Shares in Nearmap Ltd (ASX: NEA) are down 40% to $2.50 from highs of $4.23 in June this year. The former market darling has experienced a rough second half to 2019 as investors reassess valuations, post results season.
The aerial imagery provider was punished by investors for failing to meet consensus estimates in its FY19 results. The Nearmap share price dived when the business reported losses of $14.9 million after tax for FY19, up 35% on an $11 million loss the previous year. The share price fell to $2.84 on 21 August from $3.14 on 20 August, a loss of nearly 10%.
Nearmap did report a 45% increase in statutory revenue to $77.6 million driven by expansion in annualised contract value, which was up 36% to $90.2 million. The cost of revenue, however, was up by 113% to $22.2 million while operating expenses were up 29% to $66.6 million.
The global aerial imagery market is expected to grow to US$10.1 billion in 2020. Nearmap provides high resolution aerial imagery of buildings and infrastructure complemented by artificial intelligence, which can analyse images to provide information such as the number of swimming pools in the image.
Nearmap has been focused on growing its presence in the US, targeting North American sales and marketing Initiatives. A second North American sales office was launched in FY19 while the first Canadian capture program was completed, covering 64% of the population.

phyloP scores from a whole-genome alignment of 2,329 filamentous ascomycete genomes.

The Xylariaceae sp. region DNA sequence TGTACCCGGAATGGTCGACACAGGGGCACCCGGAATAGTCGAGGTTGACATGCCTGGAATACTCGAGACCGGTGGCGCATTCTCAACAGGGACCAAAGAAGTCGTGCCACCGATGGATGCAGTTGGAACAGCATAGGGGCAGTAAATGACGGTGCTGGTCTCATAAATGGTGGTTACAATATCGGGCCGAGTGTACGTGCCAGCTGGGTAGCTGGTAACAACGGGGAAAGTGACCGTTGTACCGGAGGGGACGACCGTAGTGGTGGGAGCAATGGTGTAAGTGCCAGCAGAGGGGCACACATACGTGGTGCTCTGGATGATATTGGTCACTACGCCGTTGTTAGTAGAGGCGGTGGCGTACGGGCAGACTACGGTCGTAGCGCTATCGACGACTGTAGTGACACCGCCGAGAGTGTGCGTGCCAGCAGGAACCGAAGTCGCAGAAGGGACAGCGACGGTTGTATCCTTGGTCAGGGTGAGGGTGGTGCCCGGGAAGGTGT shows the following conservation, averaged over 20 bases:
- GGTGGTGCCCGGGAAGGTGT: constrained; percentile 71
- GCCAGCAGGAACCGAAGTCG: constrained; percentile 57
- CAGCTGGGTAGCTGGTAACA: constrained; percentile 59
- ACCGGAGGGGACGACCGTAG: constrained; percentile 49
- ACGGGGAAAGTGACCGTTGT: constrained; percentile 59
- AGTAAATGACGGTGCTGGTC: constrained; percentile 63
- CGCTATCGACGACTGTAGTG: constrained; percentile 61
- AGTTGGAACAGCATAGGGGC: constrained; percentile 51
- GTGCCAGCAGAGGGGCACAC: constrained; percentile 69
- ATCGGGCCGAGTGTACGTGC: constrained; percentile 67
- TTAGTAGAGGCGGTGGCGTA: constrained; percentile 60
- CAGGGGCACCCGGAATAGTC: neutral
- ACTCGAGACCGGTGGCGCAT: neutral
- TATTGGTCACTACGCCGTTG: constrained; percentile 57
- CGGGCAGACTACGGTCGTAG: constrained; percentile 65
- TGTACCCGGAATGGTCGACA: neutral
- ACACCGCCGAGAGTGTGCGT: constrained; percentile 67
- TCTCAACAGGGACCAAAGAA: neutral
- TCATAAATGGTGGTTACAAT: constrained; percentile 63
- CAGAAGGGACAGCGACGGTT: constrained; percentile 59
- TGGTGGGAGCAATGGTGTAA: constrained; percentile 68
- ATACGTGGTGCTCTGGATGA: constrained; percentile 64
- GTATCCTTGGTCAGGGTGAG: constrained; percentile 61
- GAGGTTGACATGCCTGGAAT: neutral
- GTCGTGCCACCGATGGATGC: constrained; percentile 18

North America now contributes more than 30% of annualised contract value, contributing $30.2 million in FY19, up from $25 million the previous year. Average revenue per subscription was $22.7 million for the North American region, compared to $21.2 million the previous year. This compares favourably with Australia and New Zealand where average revenue per subscription was $6.9 million, up from $6.5 million in FY18.
Within 5–7 years Nearmap intends to be the dominant global player in the sector, so worldwide expansion is on the cards. As Chief Executive Rob Newman told the Australian Financial Review, “we’ll be the no. 1 in this industry globally, so that means we’ll also be expanding into Europe and Asia.”
Nearmap is a growth stock, which means investors may have to pay more for potential increases in earnings. The flip side is uncertainty – when estimates are missed, share prices can be volatile. Still, if Nearmap can pull off its plan for global domination, current prices will no doubt look cheap.
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Motley Fool contributor Kate O'Brien has no position in any of the stocks mentioned. The Motley Fool Australia owns shares of and has recommended Nearmap Ltd. We Fools may not all hold the same opinions, but we all believe that considering a diverse range of insights makes us better investors. The Motley Fool has a disclosure policy. This article contains general investment advice only (under AFSL 400691). Authorised by Scott Phillips.